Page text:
Minimalist: a person who advocates or practices (skincare) minimalism. 

Anyone who knows me is already laughing at the title above and thinks full of crap. I have quite a few pictures on my Instagram profile that can potentially confirm that the title of this column is a complete farce. Not long ago, I bought a lot of skincare products. The reasons for doing so are the following. I've been obsessed with everything skin-related since I can remember which is also the reason I went to study for an esthetician. Before I recommend the products to anyone else, I like to test them on my own skin, because the cosmetic market is oversaturated and full of empty promises.

I had no skin problems in my puberty. A pimple here and there, but this was more an exception than a rule. Then I decided to go on birth control pills and the problems started. Outbreaks of acne on my back and face, headaches... The pill is clearly not for me. The doctor at the time convinced me to try with other brands. Acne remained, but at least the headaches were gone. After a while, my skin recovered from the initial shock and again everything was fine and right. As I am not a fan of taking any kind of pill, I decided to stop with contraception. Another surprise! My acne was back. This time focused only on the lower half of the face. I went to visit an esthetician who demolished my skin by extracting improperly. The effects, in the form of scars, are still visible today. During my studies, I then started going for regular facials and my condition subsided or remained under control. In the meantime, my obsession with product testing was only growing. Cleansing products, tonics, essences, masks, scrubs, creams… And my skin of course retaliated. I told myself I would solve the problem with acids and other acne skincare products, but it didn't work. My skin barrier was damaged.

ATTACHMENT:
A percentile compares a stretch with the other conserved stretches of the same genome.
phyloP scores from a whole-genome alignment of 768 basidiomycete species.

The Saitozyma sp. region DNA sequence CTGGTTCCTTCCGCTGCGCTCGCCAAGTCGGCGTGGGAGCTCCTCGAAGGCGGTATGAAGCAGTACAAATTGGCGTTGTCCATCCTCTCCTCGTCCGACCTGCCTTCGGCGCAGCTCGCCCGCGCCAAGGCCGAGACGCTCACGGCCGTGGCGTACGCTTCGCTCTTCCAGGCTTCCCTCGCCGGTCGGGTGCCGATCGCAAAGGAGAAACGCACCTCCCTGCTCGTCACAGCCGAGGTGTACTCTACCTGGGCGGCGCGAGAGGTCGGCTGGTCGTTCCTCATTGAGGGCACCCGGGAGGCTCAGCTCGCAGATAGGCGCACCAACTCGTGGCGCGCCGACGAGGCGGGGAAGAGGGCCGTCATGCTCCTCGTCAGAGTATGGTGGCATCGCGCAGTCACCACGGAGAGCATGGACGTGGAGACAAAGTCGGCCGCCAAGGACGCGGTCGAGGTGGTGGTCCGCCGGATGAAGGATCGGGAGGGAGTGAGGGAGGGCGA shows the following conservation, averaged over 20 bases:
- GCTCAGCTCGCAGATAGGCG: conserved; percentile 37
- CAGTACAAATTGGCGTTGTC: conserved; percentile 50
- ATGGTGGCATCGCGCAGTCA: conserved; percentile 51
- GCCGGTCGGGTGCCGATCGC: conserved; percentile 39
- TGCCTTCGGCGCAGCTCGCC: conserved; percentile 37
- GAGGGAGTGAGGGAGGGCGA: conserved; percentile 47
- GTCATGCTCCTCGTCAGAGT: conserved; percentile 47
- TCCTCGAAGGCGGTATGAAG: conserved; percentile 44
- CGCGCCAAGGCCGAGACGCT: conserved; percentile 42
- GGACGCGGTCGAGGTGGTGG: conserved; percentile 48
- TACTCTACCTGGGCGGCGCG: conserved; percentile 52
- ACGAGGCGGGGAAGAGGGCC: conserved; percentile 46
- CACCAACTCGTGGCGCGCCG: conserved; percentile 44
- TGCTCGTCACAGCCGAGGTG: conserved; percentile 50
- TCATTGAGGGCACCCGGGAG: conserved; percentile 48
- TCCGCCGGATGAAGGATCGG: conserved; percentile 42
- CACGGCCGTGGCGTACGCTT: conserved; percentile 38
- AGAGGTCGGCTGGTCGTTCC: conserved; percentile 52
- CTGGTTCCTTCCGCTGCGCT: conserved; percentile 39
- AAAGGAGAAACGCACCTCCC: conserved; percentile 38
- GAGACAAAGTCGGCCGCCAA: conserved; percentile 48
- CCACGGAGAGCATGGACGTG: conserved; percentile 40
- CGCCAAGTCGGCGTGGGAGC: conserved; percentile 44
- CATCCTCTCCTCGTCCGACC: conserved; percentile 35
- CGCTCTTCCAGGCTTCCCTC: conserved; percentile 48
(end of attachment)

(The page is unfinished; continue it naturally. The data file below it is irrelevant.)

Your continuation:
A barrier can be damaged due to various factors. These include excessive washing and rubbing (especially with aggressive skin-drying products), excessive use of exfoliants (both mechanical, acidic and enzymatic) and, last but not least, the use of hot water. These are all the ways to ruin your skin barrier. The skin is then more exposed to external factors, such as solar radiation, bacteria, etc. This can be seen in the form of pimples, redness, dehydrated, dry and itchy skin, which is usually peeling, and skin tightness. The damaged skin barrier must be restored as soon as possible, as it can have serious consequences. The simplest way to deal with is minimal and gentle care, with lots of moisturizing.

My first step in building my skin barrier was eliminating all products with active ingredients from my routine. These are acid scrubs, retinoids, vitamin C and similar. I agreed to minimal face care. In the morning I washed with water only and applied Innisfree SPF cream. In the evening, I cleansed gently with La Roche Posay saline gel for sensitive skin and applied Cosrx Snail Mucin Essence or Hyaluronic Acid from The Ordinary. Once a week, after cleansing my face and showering, I applied a Caudalie detox clay mask and that's it. The skin is no longer tight, the redness subsided and the imperfections disappeared. Even on my jawline! Waw! There are some red spots on the jaw left, which will disappear over time. I forgot to mention that I didn't even apply makeup during the "skincare fasting" period.

Now that some time has passed and my skin has recovered, I reintroduced makeup and Clinique Take The Day Off cleansing balm to really thoroughly remove everything before going to bed. I'm not going to lie, of course, I'm already thinking about gradually adding the active ingredients, but I promise I'll take it slowly this time. The skin needs its time to recover, unfortunately, we cannot hurry it up. Of course, we can help her with skin-restoring products. For cleansing, use products intended for sensitive skin, preferably free of perfume and alcohol. The same goes for creams. It is best to pick pharmaceutical cosmetics, such as La Roche Posay or Eucerin, which have products designed especially for damaged skin barrier in their repertoire. At the same time, avoid and protect the sun with mineral SPF filters. Most of all, learn from my mistakes and be careful of how much skincare you use.